accuracy to an effect. His integrity is absolutely without fear. No enthusiasm or parti pris can blind him to the truth or inhibit him from telling it. As this book makes clear, Shaw's consuming Wagnerism does not prevent him from seeing at once what no other Wagnerite can bear tc admit, that the Meister is a very imperfect con• ductor, and saying so; and he looks on the short• comings of Frau Wagner's regime at Bayreuth with coldly questioning eye.

Throughout, a cool passion for perfectior rages in him. But he is also a practical reformer who never fires indiscriminately at secondary targets. Above all he understands that music is a social art and must be criticised as such. How to Become a Musical Critic is full of matters of fashion and snobbery, costs and subsidies and prices. He is merciless to impresarios' artistic shoddiness and negligence but understanding of their financial problems. He works ceaselessly for a democratic musical economy in which good music may be offered at prices the ordinary working man can afford. 'The Future of British Music,' one of the later essays in this book, is classic statement of public responsibility, which should be inscribed above the desk of every Cabinet Minister, senior Treasury official and town councillor in the country. He is admir able, too, on the lessons of the Wagner centen- ary celebrations of 1913 and the earlier campaigns of contempt and distortion which recall the way English critics conspired for years to make Stravinsky's music largely unknown and generally, disparaged in this country. Shaw could never• have lent himself to such an abuse of the critic's responsibility. He never made a sacred cow out of his own failure to comprehend or elevated his infallibility into a first principle.

Yet as an Irishman fulfilling the traditional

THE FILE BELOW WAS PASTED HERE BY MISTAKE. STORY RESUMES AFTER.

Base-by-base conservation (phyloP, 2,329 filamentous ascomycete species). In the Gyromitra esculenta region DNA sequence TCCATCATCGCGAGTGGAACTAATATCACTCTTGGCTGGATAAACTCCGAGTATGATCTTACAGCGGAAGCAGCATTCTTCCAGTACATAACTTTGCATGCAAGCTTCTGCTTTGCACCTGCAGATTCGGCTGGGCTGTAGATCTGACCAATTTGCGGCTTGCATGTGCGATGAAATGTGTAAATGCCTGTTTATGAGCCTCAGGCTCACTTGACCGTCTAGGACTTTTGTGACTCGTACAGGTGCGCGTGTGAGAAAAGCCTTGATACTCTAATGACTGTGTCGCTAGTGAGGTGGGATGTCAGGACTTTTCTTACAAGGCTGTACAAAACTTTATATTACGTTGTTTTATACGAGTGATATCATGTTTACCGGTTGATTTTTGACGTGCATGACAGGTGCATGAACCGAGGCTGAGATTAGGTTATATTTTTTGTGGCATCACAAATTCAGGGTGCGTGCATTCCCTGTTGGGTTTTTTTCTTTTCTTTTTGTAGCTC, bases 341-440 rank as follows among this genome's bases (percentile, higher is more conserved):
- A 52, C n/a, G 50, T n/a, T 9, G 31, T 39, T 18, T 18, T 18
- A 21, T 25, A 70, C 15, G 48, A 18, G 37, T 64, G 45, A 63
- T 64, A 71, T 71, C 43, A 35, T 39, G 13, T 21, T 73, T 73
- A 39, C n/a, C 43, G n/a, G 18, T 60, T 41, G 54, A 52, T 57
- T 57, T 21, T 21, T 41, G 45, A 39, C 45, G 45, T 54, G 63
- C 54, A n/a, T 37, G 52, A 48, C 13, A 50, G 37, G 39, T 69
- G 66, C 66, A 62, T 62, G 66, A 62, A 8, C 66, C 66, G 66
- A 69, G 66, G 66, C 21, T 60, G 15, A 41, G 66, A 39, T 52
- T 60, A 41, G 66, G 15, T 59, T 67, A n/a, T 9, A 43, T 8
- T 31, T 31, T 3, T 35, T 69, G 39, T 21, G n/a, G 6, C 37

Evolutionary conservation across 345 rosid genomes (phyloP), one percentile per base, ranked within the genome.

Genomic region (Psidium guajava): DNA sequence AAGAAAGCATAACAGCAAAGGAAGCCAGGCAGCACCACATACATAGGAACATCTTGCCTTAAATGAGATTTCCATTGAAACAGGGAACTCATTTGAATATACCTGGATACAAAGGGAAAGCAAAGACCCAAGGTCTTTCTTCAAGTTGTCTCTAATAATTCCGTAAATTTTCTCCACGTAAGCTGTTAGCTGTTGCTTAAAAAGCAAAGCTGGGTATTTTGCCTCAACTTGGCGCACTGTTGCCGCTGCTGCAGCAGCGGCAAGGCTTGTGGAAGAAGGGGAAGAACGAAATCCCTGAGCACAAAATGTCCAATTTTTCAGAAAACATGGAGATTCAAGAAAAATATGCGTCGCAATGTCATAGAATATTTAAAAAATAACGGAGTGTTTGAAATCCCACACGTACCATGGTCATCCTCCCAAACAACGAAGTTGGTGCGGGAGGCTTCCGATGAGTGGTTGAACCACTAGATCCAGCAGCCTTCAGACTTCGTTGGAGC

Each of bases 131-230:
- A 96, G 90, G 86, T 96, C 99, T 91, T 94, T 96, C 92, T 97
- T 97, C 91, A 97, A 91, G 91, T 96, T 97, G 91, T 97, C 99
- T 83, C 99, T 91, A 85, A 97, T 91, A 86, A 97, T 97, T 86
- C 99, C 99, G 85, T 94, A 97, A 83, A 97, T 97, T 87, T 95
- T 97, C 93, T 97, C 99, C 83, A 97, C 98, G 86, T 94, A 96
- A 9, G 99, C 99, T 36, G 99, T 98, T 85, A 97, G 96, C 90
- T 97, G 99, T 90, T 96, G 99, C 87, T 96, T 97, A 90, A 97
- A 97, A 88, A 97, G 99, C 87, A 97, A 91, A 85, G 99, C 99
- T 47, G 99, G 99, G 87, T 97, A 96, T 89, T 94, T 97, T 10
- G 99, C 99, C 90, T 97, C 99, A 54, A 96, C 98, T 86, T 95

destiny of the Irish in English society, Shaw was allowed to be funny but not profound. His cleverness was feared, his judgment dismissed. `Lots of people [are afraid of me],' he writes to Molly Tompkins in To a Young Actress.; 'that is why they hate me.' He goes on, 'The fear of God may be the beginning of Wisdom; but the fear of Man is the beginning of murder.' There are few such epigrams in these everyday letters and postcards which Shaw wrote between 1921 and 1950 to the young American pilgrim who came to London with her sculptor husband to embrace the gospel of Shavianism; but in all the 125 which have survived and are printed here, there is hardly a page that is not alive and touching. For thirty years we see him cajoling, teasing, scolding, entertaining, improving his gifted, volatile disciple. He takes infinite trouble to help her, when she is an aspiring actress, in the mysteries of elocution, make-up, theatre contracts, managers and salaries. He advises her on everything from divorce and marriage to Montessori, portrait painting, dogs, Italian travel and how to deal with bats in one's bed- room. Reading the letters one has a strong im- pression of a devoted and incorruptibly candid friend and an unusually sensible man. The ab- sence of any of Molly's letters is occasionally tantalising, but it thickens the plot with intriguing ambiguities. And through Shaw's writing (reproduced in facsimile in many of the letters) the brilliant, beautiful, maddening, delightful Molly lives so freshly and vividly that you wonder how on earth even Shaw could have resisted her (if he really did) when like all the others she flung herself at him—till you recollect that he was nearing seventy before their strange, rich, ambivalent intimacy began. DAVID CAIRNS